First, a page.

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Elon Musk Vs Centre And The Story Of Tesla Cars In India

The Union Government wants Tesla to boost local procurement and share a detailed manufacturing plan. Gadkari has in 2021 also asked Tesla to not sell China made models in India.

File Photo of Tesla CEO Elon Musk.

New Delhi: Elon Musk, Tesla’s founder and now the world’s richest man replied to a Social Media post and without any surprise it turned controversial. It was not about supporting blockchain technology or the space invasion this time. The controversy started when a random Twitterati asked Musk about further update on Tesla’s launch in India. His reply: “Still working through a lot of challenges with the government.”

Yo @elonmusk any further update as to when Tesla’s will launch in India? They’re pretty awesome and deserve to be in every corner of the world!

Elon Musk @elonmusk Replying to @PPathole and @Tesla. Still working through a lot of challenges with the government.

Tesla India Motors and Energy Private Limited, a subsidiary of American electric car major Tesla Inc, registered for its operations in India on January 8, 2021, in Bengaluru, Karnataka. Union Transport Minister Nitin Gadkari had confirmed Tesla’s entry in India. However, a year later, there is still no sign of Tesla cars in India.

Tesla has complained that “high import duties” imposed by the Government of India on completely built units of foreign automobiles would restrict the sales of its vehicles as well as that of electric vehicles in general.

Musk insists on ‘temporary tariff relief for electric vehicles’ as Tesla continues to lobby hard to reduce the taxes before it officially launches any cars in India. Musk had said that Tesla wants to launch its cars soon in India, but Indian “import duties are the highest in the world by far of any large country”. He had also said that a Tesla “factory in India is quite likely” but at the condition that its imported cars first succeed in the country.

India imposes 100% import duty on fully imported cars with CIF (Cost, Insurance and Freight) value over $40,000, while 60% duty is imposed on cars that cost less than the aforementioned amount.

Gadkari had in April 2021 said that Tesla has a golden opportunity to set up its manufacturing facility in India given the country’s thrust on e-vehicles. Indian government has been urging to manufacture cars in India and discourage imports by relatively high import duty to encourage the make-in-India initiative.

The Union Government wants Tesla to boost local procurement and share a detailed manufacturing plan. Gadkari has in 2021 also asked Tesla to not sell China made models in India.

On September 15, 2021, the Centre approved a production-linked incentive (PLI) scheme for automobile and auto components with a budget of Rs 25,938 crore (US$3.50 billion) to boost domestic manufacturing capacity, including the production of electric and hydrogen fuel cell vehicles.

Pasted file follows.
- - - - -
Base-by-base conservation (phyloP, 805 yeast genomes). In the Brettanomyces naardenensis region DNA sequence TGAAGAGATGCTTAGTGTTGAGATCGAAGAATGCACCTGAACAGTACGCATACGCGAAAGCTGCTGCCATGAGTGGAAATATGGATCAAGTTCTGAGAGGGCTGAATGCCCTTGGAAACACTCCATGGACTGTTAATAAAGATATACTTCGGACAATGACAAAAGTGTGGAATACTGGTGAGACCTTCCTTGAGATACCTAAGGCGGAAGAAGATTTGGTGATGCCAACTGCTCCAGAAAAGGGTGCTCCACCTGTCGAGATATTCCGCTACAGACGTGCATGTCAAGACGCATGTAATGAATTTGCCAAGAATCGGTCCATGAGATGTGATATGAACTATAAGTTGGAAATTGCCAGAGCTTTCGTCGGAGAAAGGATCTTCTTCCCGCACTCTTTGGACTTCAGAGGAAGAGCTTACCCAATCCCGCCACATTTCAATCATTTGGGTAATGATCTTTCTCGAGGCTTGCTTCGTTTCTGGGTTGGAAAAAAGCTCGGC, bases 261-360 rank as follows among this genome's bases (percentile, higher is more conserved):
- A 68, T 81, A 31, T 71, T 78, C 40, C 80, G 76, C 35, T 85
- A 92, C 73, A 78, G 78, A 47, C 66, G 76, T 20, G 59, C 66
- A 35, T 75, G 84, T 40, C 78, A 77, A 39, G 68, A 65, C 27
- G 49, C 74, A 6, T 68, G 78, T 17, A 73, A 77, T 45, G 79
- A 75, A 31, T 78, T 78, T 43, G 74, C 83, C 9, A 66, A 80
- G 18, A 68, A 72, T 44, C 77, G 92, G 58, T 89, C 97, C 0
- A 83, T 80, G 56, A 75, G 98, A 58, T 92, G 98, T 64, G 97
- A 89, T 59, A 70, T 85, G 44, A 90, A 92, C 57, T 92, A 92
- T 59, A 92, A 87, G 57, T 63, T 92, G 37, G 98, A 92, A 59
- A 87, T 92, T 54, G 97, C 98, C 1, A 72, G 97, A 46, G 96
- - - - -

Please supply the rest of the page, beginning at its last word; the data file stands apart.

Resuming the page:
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The PLI scheme for the automotive industry intends to promote higher-tech green manufacturing, and will benefit from the Rs 18100 crore (US$2.42 billion) PLI scheme for advanced chemistry cell manufacturing as well as the Faster Adoption of Manufacturing of Hybrid and Electric Vehicles (FAME) scheme. These schemes are likely to become essential to India’s clean energy goals, enabling the country to transition from fossil fuel-dependencies to an environmentally sustainable and more efficient electric vehicle-based transportation system.

Consequently, it will facilitate India’s commitment towards reducing carbon emissions and oil imports. Which means, Tesla will get assured benefits if the company makes in India.

However, Musk is not interested in producing cars in India before he can start selling and making profits. His intentions are to import CBU (Completely build Unit), fully functional cars at a lower import duty and sell them first to test waters in India.

On the other hand, the government wants Musk to first set up a manufacturing plant and bring Tesla as CKD (Completely knocked down) which means you import the parts and assemble the car in the factory and then sell them in the Indian market. The import duty on CKD is 15%.

It is evident that the Indian government is safeguarding the interest of domestic manufacturers and is encouraging home-grown companies. But Musk wants to play it safe and earn high profits.

He has used Twitter, where he has more than 70 million followers, to apply pressure.

Even some opposition parties from different states have responded and tried to woo Musk to set up shop in their states. These include Navjot Singh Sidhu (Congress) from Punjab, Mohammed Ghulam Rabbani (Trinamool Congress) from West Bengal, Jayant Patil (Nationalist Congress Party) from Maharashtra, and KT Rama Rao (Telangana Rashtra Samithi) of Telangana.

These tactics will only further delay the process and India will have to wait much longer for Telsa cars.

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